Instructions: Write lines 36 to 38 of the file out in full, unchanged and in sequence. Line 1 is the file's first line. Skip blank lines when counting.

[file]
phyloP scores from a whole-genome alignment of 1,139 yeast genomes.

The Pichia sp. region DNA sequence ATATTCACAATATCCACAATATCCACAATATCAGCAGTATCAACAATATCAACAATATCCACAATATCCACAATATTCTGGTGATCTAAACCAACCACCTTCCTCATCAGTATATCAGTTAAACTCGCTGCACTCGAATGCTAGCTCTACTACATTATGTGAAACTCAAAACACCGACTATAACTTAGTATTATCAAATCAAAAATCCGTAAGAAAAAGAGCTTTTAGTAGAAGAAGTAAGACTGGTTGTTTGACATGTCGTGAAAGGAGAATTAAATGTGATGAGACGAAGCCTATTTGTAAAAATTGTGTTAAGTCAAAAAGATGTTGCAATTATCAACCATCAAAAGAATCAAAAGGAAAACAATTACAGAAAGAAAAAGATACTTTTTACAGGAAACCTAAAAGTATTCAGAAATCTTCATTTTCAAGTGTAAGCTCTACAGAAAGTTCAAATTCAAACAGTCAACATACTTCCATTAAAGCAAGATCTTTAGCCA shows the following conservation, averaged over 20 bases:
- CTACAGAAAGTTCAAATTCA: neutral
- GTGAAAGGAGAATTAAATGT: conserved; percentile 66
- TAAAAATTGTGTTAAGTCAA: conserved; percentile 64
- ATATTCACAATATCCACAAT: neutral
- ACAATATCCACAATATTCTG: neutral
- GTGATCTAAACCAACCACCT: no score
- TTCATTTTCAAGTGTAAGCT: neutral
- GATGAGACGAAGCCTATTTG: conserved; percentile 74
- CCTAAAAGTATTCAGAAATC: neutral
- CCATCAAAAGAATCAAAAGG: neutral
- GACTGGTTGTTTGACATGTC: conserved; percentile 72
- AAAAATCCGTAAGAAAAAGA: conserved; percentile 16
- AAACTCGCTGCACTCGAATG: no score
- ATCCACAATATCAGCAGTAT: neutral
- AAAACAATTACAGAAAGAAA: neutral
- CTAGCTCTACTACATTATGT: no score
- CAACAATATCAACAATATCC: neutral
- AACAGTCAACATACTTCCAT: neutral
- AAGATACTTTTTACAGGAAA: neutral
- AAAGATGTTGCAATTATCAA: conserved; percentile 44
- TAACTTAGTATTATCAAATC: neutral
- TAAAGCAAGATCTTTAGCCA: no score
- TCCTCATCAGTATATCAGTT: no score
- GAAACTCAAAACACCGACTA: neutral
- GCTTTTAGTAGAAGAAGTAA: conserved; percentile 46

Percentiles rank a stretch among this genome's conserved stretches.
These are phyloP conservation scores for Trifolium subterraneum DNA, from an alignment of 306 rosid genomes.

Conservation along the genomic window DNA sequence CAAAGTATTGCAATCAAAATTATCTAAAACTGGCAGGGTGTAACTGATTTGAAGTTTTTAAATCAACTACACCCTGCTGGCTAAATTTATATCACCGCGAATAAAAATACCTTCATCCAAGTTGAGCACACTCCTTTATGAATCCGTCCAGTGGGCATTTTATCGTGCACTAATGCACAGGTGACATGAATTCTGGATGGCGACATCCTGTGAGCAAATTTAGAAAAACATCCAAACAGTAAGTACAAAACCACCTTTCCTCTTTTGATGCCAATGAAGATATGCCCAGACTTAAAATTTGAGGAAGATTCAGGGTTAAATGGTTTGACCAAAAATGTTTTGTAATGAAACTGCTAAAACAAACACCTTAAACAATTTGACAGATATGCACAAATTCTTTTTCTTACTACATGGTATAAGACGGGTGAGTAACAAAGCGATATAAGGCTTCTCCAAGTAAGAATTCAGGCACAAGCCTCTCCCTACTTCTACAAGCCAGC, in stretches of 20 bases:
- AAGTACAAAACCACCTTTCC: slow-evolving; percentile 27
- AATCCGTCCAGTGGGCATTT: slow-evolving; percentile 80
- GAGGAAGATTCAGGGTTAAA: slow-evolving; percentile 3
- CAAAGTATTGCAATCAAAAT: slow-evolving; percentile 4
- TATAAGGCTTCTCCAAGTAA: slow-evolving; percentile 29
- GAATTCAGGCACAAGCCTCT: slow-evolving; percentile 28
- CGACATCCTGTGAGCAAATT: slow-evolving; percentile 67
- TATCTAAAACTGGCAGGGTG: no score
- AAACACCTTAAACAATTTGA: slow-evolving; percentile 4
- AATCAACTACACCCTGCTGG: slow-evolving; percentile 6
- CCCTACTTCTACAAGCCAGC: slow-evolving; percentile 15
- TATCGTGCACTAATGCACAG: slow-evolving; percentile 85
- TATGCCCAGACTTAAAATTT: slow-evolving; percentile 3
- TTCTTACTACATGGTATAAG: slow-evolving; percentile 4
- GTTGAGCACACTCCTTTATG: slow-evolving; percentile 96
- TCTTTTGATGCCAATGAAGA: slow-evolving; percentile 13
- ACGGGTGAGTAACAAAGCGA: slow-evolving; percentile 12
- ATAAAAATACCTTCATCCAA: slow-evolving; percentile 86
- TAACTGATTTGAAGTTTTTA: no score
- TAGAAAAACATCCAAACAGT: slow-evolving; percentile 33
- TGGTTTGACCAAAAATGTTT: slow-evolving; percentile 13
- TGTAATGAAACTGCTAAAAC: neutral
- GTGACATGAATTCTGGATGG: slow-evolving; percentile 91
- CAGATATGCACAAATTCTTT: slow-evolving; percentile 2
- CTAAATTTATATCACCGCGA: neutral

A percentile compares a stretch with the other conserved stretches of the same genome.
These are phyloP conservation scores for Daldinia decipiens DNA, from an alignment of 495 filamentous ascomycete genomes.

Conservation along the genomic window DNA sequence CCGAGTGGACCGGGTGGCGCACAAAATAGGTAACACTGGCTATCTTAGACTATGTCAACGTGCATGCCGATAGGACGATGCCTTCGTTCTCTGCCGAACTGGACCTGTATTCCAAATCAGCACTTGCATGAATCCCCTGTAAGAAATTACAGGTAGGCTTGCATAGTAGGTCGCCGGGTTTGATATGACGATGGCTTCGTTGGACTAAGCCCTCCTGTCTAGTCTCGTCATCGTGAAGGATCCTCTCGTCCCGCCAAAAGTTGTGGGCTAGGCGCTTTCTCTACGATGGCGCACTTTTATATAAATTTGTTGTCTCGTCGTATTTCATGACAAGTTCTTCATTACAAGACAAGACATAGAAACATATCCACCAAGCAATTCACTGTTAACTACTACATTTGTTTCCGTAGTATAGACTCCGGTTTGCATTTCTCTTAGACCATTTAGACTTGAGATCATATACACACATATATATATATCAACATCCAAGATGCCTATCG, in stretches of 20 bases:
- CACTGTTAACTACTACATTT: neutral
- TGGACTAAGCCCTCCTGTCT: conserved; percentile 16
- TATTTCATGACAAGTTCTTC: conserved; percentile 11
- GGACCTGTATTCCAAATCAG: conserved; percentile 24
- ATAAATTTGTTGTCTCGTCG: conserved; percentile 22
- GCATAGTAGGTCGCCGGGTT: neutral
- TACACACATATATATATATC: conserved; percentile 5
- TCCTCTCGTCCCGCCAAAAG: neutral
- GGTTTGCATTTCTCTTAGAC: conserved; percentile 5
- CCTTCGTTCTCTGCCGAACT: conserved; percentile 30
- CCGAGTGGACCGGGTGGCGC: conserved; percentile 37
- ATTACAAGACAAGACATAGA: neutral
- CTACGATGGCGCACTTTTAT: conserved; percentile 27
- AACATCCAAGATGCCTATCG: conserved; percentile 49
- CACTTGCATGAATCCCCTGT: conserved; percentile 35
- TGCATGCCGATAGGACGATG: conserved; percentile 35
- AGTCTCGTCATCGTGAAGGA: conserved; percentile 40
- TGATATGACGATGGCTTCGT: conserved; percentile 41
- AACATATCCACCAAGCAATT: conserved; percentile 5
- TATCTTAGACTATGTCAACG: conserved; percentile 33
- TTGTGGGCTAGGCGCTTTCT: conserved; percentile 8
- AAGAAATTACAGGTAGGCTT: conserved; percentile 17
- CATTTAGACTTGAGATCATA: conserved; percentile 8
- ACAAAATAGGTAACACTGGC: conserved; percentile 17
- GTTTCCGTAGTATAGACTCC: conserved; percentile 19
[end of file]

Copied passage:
- GAATTCAGGCACAAGCCTCT: slow-evolving; percentile 28
- CGACATCCTGTGAGCAAATT: slow-evolving; percentile 67
- TATCTAAAACTGGCAGGGTG: no score